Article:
Hakeem Olajuwon – NBA’s “The Dream”


Hakeem Abdul Olajuwon is a Nigerian-American basketball player that grazed the National Basketball Association’s courts between 1984 to 2002. Renowned as “The Dream,” he cemented himself as one of the league’s top-notch players not only of his era but in the entire NBA, thanks to his distinct playing style, blending strategical defensive skills with swift offensive prowess. In this article, let’s know more about Hakeen Olajuwon’s life and his journey and success in the world of basketball.

Early Life and Collegiate Career

On January 21, 19633, Hakeem Olajuwon in Lagos, Nigeria. His Yoruba parents are Salim and Abike Olajuwon, owners of a cement business, that played their duty of inculcating the principles of discipline, hard work, honesty, and respect to him and his seven siblings.

During childhood, Olajuwon was actually a soccer goalkeeper throughout his childhood and early teenage years. Nevertheless, it has been instrumental in teaching him agility, balance, and footwork, given that he stands 7-foot (2.13-metre).

It was only at the age of 15 and in high school when started playing basketball. After two years of learning the sport, he emigrated from Nigeria to the United States as he was recruited to play for the University of Houston. In his first playing season, the team made it to the final four in the 1982 National Collegiate Athletic Association (NCAA) tournament.

The following year, Houston made it to the Finals, with Olajuwon being named as the Most Oustanding Player. However, it went for naught, as the team lost to North Carolina State University in an upset. They returned to the Finals in 1984 but fell short once more against Georgetown University.

Houston Rockets

After the 1983-84 NCAA season, Olajuwon decided to join the NBA draft. He was selected by the Houston Rockets and became the top pick in the 1984 NBA draft, ahead of other stars, such as Charles Barkley, John Stockton, and Michael Jordan.

In his first season with the Houston Rockets, Olajuwon ranked second place in the Rookie of the Year, lagging behind the 1984 Rookie of the Year winner and his teammate, Ralph Samson. Together, they helped the Rockets reached the playoffs. The following year, Olajuwon led the team to the NBA Finals but lost to the Boston Celtics.

Olajuwon defending Jawann Oldham

In the 1987-88 season, Samson’s knee injury started, which eventually ended his NBA career. The Rockets’ performance dwindled only reaching beyond the first once in five years, from 1987 to 1992.

Nevertheless, Olajuwon continued to display remarkable individual play, making him the Rocket’s franchise player. He also developed his signature move called “Dream Shake,” characterized by a series of spins, feints, and drop steps that Olajuwon would do near the basket, leaving his opponents perplexed, while giving him a free shot.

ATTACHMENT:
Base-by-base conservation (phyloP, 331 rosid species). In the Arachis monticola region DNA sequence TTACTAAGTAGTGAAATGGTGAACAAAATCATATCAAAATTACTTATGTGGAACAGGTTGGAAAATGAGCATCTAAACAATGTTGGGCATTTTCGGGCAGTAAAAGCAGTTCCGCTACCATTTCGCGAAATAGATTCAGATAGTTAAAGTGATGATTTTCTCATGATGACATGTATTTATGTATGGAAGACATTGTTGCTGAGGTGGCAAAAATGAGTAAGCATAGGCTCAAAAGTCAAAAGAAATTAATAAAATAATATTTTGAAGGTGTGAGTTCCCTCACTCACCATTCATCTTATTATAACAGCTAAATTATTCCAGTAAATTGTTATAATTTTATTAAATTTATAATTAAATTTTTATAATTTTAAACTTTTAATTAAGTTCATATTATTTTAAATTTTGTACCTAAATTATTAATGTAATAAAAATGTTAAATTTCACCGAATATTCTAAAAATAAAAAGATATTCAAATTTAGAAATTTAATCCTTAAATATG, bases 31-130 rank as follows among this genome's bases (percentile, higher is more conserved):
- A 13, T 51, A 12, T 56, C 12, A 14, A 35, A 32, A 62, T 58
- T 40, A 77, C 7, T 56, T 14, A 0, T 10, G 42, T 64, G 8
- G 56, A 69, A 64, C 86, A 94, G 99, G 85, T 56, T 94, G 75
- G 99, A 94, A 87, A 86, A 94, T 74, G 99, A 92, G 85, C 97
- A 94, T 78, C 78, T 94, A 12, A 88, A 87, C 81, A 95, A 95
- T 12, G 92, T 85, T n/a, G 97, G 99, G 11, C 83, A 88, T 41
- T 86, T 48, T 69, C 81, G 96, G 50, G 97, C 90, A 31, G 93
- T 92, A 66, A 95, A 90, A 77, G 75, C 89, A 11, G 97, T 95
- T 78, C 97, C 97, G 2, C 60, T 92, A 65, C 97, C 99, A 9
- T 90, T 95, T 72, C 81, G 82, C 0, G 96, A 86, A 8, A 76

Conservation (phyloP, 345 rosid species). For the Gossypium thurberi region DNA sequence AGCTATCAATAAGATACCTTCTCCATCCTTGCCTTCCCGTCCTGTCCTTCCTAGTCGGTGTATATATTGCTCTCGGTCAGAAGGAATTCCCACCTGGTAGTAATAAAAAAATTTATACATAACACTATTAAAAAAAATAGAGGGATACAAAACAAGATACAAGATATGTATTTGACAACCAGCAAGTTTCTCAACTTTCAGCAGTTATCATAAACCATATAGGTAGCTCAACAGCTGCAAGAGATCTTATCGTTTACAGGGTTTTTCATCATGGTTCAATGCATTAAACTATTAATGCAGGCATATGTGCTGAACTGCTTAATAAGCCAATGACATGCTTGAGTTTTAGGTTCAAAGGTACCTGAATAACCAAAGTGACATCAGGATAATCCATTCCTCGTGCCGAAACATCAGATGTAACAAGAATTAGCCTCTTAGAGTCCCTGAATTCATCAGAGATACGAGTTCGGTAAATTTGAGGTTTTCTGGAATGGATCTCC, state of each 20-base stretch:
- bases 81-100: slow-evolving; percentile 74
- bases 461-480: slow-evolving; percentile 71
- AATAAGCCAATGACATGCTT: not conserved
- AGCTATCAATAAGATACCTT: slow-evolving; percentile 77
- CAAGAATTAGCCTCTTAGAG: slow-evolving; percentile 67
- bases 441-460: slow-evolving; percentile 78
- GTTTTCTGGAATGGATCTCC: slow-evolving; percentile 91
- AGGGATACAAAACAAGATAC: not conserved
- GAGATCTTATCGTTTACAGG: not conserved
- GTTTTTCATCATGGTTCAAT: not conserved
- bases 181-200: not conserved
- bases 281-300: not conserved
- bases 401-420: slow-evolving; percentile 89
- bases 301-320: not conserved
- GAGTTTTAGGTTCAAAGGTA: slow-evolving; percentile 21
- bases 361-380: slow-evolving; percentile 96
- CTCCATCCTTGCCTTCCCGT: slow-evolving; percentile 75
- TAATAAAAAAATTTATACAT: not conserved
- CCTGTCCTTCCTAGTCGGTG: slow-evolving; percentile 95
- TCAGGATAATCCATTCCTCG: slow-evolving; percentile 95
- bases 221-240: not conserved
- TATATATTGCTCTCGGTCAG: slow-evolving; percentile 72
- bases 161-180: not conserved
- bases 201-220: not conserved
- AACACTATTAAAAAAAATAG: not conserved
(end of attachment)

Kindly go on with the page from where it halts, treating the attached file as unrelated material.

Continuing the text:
Though the 1989-90 season was another bad year for the Rockets, Olajuwon became the league’s leader in rebounds and became one of the three NBA players to register a quadruple-double performance.

The 1991 and 1992 season was no different with the team showing dismal outings. With that, Olajuwon asked for a trade, pointing to unsatisfactory performance and contract issues, causing him to be nearly released before the 1992–93 season.

The Rise of the Houston Rockets

The Rockets started with a new coach, Rudy Tomjanovich, whilst Olajuwon improved his performance. He set a new career-high of 3.5 assists and 26.1 per game and finished as the runner-up in the MVP race, behind the winner, Charles Barkley. Olajuwon’s contract was extended for another four years. It was a perfect time as he was entering his prime, and the team has also established a solid core of young players and veterans behind his leadership.

University of Houston’s Congratulatory Billboard to Olujuwons’ MVP Win

Olajuwon’s career peaked in the 1993-1994 season, as he led the Houston Rockets to the NBA Finals against New York Knicks, which was then led by his collegiate rival, Patrick Ewing. The series was stretched to Game 7. Olajuwon’s heroics helped the Rockets overcome the Knicks,  averaging 26.9 points per game, with a 50% shooting percentage, and leading Houston to their first NBA Championship win.

In that season, Olajuwon was, indeed, on the pinnacle of his career, becoming the first NBA player to be awarded the “Defensive Player of the Season,” “MVP,” and “Finals MVP,” all in the same season. Riding on their momentum, the Rockets swept the Orlando Magic in the NBA Finals the following season, was again named Finals MVP.

The Fadeaway

Olajuwon's retired number displayed at the University of Houston

Whilst Olajuwon continued to display remarkable performance, Michael Jordan’s return from an 18-month hiatus prevented to Rockets to get another shot at the Championship. In the last years of the 1990s, Olajuwon started to shy away from the limelight with his point production dipping.

In 2001, he refused a $13 million deal with Houston and was traded to Toronto. He only played one season with the Raptors, before retiring the following year due to a back injury. Shortly after, Olajuwon’s #34 jersey was retired by the Houston Rockets.

During his retirement, 12-time All-Star Hakeem Olauwon’s was 7th in career points, recording a total of 26,946, and 11th in career rebound, registering 13,748. In 2008, he was elected into the Naismith Memorial Basketball Hall of Fame.

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